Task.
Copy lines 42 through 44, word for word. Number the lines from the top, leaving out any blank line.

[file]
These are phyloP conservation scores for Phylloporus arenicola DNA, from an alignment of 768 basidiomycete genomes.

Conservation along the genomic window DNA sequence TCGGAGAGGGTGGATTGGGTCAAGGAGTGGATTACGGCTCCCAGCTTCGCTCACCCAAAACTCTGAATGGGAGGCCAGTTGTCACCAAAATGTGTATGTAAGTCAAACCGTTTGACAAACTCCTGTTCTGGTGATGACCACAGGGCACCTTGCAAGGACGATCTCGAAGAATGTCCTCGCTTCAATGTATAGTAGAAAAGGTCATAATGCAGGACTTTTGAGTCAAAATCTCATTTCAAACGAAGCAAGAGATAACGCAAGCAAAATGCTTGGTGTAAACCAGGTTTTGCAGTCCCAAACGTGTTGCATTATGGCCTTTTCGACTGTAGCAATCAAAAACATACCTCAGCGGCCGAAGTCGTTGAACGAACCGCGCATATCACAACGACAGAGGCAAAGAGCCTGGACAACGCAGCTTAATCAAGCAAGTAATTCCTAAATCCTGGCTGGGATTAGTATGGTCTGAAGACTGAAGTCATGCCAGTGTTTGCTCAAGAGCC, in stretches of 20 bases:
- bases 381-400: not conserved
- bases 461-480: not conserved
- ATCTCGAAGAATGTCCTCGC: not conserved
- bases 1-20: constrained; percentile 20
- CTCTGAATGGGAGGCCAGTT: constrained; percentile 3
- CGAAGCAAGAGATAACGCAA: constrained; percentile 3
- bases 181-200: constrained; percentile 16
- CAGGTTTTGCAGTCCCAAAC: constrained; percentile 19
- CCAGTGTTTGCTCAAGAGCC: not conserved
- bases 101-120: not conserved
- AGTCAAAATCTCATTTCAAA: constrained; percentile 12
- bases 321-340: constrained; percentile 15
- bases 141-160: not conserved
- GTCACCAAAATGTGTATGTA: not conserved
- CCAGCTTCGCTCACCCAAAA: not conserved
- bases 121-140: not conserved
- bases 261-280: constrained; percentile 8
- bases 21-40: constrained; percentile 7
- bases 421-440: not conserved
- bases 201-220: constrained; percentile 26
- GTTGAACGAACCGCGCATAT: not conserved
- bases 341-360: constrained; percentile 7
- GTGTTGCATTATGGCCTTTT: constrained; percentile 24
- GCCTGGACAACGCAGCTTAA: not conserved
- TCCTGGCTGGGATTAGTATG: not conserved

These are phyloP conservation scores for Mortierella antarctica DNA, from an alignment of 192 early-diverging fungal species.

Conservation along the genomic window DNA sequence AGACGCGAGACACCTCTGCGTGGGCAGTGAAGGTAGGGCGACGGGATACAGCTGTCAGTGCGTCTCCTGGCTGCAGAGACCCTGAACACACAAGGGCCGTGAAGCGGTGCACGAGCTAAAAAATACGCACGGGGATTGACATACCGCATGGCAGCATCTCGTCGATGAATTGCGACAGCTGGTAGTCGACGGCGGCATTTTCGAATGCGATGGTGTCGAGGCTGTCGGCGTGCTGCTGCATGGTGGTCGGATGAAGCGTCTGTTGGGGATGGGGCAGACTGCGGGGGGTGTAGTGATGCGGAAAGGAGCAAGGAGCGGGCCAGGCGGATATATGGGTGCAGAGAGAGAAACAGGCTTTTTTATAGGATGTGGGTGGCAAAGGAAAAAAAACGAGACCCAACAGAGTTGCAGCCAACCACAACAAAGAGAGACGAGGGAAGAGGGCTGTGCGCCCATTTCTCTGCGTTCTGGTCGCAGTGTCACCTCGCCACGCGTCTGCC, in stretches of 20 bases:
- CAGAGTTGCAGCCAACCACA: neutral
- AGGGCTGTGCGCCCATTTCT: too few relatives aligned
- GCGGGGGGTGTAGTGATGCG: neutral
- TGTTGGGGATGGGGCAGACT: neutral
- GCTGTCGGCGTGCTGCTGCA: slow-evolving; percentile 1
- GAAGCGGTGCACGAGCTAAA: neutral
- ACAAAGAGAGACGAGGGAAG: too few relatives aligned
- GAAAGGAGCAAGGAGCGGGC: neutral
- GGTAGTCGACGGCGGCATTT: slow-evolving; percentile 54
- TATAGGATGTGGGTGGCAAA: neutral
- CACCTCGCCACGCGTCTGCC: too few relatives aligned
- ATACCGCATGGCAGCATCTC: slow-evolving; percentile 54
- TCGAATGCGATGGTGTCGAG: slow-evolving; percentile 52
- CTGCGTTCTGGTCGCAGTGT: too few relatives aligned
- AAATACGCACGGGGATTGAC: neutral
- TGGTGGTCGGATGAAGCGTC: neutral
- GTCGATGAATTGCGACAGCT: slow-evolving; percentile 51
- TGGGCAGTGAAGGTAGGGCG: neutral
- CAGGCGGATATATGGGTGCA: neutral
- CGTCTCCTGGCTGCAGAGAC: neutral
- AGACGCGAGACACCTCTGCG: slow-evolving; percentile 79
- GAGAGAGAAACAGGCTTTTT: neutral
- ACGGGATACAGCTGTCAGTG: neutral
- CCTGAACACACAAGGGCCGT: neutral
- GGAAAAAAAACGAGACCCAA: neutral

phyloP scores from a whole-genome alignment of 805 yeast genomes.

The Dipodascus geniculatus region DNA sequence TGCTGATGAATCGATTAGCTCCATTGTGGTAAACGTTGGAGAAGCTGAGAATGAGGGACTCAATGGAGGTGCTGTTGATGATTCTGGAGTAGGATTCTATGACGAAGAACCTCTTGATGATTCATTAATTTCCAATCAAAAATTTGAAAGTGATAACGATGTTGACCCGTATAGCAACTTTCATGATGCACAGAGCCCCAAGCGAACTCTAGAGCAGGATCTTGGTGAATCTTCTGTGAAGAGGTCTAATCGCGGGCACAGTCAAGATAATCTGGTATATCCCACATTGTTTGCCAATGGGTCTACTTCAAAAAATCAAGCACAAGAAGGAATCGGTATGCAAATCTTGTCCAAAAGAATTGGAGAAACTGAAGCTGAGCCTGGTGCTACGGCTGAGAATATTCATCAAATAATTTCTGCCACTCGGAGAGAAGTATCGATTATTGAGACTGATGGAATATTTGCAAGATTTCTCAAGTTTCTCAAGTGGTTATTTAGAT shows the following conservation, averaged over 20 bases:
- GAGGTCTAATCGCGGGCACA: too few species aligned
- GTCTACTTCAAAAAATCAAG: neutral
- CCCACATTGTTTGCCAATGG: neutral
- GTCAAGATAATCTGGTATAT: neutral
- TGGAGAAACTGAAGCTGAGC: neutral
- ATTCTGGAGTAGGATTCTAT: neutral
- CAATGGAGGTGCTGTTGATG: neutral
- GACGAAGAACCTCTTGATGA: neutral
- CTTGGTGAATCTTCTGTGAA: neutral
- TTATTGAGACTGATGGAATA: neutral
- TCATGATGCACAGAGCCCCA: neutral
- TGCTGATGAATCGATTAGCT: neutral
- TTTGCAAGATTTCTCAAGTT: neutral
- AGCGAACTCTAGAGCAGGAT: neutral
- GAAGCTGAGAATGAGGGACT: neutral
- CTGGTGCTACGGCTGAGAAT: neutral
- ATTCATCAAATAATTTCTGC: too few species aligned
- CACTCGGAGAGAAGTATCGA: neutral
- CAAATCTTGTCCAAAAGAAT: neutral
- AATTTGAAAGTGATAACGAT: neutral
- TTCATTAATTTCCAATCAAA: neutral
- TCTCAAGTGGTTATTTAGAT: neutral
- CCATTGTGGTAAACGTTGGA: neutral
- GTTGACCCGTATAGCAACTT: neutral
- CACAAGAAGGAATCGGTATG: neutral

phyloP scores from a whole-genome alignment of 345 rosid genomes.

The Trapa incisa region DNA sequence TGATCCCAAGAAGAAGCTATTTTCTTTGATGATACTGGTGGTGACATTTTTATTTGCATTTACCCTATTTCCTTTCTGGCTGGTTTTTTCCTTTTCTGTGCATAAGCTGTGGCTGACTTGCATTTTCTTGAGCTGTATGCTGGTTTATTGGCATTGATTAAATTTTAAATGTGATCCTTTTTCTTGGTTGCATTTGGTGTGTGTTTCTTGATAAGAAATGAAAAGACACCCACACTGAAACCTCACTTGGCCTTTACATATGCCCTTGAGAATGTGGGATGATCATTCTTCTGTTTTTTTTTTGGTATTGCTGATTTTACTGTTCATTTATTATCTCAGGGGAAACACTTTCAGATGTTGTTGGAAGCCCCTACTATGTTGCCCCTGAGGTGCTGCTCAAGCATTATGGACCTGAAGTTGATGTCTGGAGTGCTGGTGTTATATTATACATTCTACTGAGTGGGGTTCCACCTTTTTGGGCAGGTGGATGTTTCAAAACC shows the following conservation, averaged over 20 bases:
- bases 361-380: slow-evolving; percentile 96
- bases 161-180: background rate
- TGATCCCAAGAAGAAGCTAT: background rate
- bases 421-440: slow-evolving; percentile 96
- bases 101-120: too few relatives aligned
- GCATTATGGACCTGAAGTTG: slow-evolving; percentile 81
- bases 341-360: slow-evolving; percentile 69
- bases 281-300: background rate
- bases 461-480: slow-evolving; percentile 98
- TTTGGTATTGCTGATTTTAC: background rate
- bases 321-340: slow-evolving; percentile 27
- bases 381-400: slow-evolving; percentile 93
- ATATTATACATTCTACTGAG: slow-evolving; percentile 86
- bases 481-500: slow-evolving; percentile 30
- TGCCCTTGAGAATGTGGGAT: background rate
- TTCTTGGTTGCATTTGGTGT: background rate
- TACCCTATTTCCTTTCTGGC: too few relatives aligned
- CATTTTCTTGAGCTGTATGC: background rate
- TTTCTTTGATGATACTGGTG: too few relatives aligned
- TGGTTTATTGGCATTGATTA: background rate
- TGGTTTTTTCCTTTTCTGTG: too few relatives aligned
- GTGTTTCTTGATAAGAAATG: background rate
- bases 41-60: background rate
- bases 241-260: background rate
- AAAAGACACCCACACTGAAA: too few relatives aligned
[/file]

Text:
- TCGAATGCGATGGTGTCGAG: slow-evolving; percentile 52
- CTGCGTTCTGGTCGCAGTGT: too few relatives aligned
- AAATACGCACGGGGATTGAC: neutral